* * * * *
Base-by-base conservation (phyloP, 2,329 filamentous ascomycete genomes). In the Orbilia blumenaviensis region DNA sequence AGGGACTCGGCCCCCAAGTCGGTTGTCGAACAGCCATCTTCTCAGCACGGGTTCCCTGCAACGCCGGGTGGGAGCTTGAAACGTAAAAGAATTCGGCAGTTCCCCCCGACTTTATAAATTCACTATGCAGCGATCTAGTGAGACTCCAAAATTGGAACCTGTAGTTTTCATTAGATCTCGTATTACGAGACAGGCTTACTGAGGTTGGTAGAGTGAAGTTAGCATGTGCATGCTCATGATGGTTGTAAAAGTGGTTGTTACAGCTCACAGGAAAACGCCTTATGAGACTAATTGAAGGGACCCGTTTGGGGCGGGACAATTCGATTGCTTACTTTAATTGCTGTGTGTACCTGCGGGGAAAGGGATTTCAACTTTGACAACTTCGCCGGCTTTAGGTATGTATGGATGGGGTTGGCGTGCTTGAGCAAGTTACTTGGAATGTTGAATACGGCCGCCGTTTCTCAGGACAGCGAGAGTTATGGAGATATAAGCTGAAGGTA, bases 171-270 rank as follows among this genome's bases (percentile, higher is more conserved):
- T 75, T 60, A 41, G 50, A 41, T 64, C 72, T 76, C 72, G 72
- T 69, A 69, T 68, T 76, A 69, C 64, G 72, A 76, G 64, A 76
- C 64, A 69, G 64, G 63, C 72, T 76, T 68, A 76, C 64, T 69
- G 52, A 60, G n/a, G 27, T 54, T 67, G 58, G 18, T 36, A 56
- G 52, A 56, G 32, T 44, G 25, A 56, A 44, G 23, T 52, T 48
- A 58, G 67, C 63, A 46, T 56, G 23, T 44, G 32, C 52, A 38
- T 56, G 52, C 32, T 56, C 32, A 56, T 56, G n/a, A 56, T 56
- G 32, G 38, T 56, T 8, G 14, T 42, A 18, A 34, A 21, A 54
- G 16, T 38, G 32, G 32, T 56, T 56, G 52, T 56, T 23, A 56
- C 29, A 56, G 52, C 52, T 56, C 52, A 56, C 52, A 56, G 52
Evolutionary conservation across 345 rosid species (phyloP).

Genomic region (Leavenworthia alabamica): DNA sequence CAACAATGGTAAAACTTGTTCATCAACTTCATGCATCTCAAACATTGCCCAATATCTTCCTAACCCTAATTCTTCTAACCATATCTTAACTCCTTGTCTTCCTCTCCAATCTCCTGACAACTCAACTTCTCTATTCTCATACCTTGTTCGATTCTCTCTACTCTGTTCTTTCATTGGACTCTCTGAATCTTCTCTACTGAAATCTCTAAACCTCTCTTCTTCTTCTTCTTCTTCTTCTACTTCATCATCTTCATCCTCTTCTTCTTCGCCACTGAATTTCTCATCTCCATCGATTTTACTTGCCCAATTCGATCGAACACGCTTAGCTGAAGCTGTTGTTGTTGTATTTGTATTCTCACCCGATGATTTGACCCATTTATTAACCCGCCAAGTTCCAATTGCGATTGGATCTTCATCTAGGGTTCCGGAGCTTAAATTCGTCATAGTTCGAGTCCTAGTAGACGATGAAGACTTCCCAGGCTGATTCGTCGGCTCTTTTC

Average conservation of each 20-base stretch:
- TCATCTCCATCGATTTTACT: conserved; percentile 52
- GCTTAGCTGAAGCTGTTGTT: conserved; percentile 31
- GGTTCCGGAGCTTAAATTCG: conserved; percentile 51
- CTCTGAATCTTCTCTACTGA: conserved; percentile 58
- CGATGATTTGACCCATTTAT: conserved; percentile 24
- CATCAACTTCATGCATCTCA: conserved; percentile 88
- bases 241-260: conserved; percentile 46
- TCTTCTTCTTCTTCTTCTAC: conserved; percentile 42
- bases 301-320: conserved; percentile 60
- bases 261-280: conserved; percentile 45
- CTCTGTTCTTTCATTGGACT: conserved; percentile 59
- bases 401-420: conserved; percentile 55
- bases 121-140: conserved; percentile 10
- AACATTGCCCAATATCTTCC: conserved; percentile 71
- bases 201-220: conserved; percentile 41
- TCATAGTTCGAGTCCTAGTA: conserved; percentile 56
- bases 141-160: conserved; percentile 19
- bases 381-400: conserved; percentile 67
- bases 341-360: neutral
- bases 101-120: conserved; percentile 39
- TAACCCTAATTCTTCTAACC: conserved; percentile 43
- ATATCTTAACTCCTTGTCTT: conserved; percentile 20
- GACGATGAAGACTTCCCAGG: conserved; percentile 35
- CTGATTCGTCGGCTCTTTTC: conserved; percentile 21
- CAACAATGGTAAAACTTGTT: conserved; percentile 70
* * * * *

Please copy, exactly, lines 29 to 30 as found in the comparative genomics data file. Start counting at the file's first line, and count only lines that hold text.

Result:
- bases 201-220: conserved; percentile 41
- TCATAGTTCGAGTCCTAGTA: conserved; percentile 56